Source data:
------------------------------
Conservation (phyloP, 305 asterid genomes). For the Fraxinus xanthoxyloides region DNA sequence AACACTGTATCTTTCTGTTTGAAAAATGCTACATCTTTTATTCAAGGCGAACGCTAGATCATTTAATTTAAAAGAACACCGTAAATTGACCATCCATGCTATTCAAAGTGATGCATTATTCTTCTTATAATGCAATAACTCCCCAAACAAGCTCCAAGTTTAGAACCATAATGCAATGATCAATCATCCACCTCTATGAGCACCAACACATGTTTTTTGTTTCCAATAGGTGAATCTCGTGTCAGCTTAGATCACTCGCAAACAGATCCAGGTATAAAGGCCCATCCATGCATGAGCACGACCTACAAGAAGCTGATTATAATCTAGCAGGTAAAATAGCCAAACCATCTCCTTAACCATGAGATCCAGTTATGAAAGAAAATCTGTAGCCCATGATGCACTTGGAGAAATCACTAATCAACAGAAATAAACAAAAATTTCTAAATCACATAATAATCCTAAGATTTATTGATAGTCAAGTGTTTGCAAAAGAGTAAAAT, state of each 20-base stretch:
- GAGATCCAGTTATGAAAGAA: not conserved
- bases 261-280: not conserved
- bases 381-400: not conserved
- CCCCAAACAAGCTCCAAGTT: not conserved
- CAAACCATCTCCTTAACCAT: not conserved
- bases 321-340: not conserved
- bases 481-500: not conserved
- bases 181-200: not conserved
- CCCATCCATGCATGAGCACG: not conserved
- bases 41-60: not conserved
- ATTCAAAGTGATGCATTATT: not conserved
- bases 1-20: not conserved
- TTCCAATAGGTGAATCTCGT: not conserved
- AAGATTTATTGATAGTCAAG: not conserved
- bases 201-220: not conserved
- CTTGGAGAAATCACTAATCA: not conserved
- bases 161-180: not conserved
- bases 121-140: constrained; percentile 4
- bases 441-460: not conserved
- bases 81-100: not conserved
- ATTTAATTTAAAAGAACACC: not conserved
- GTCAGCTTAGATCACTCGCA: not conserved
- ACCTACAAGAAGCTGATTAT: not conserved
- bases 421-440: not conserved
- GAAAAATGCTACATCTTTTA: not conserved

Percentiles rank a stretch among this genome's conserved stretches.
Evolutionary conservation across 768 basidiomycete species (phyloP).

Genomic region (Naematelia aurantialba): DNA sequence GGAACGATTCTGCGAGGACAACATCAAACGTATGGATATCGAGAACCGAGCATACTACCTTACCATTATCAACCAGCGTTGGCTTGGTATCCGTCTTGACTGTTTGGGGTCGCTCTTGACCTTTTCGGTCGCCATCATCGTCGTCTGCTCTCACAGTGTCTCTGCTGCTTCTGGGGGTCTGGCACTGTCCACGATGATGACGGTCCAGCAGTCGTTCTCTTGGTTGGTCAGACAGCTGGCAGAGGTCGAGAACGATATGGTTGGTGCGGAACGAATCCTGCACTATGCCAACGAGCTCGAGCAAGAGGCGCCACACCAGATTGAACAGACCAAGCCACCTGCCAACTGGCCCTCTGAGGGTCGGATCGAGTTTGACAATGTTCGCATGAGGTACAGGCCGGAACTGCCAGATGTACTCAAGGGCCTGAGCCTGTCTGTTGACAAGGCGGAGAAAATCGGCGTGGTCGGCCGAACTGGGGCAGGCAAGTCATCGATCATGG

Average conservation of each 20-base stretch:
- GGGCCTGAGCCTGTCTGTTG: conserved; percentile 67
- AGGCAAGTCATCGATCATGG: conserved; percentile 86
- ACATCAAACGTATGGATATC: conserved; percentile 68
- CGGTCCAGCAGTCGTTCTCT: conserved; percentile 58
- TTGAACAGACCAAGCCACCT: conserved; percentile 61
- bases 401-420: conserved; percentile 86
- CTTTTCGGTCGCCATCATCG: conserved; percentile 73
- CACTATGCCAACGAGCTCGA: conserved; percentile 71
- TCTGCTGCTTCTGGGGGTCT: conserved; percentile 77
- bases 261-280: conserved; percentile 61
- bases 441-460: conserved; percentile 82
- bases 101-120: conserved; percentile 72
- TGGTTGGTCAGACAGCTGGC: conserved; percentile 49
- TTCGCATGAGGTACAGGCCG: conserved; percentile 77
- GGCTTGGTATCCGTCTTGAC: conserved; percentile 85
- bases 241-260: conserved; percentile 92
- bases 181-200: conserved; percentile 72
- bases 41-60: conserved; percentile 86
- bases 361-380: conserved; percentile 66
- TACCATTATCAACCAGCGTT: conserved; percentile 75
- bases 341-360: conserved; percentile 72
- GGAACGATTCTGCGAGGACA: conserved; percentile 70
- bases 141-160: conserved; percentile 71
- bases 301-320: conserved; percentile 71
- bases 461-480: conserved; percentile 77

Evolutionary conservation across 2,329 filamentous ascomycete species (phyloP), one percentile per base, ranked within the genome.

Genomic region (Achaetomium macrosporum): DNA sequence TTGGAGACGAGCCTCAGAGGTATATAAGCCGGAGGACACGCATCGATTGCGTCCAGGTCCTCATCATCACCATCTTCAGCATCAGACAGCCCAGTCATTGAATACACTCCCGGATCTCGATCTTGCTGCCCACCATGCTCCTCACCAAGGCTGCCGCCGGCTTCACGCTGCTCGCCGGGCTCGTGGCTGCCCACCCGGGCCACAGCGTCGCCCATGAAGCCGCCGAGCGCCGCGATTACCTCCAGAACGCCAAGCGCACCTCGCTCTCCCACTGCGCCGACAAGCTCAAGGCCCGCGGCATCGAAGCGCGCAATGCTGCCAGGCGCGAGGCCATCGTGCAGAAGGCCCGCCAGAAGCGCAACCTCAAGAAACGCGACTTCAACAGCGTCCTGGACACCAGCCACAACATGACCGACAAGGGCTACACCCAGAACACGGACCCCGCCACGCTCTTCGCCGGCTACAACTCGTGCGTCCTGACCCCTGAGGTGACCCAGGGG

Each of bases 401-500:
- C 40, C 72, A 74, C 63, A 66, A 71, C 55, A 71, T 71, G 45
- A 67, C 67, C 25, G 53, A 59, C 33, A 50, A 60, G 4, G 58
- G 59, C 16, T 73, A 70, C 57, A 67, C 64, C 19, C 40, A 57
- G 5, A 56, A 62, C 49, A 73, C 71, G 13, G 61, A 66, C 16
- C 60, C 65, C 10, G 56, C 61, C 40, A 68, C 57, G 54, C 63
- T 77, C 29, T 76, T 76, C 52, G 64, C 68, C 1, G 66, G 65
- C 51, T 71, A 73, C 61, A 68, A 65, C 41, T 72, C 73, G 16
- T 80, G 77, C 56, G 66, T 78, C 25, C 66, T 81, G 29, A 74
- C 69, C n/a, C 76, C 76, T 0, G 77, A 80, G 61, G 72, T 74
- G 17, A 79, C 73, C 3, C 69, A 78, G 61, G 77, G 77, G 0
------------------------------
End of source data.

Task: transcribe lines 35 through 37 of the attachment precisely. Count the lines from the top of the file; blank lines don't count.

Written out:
- TTGAACAGACCAAGCCACCT: conserved; percentile 61
- bases 401-420: conserved; percentile 86
- CTTTTCGGTCGCCATCATCG: conserved; percentile 73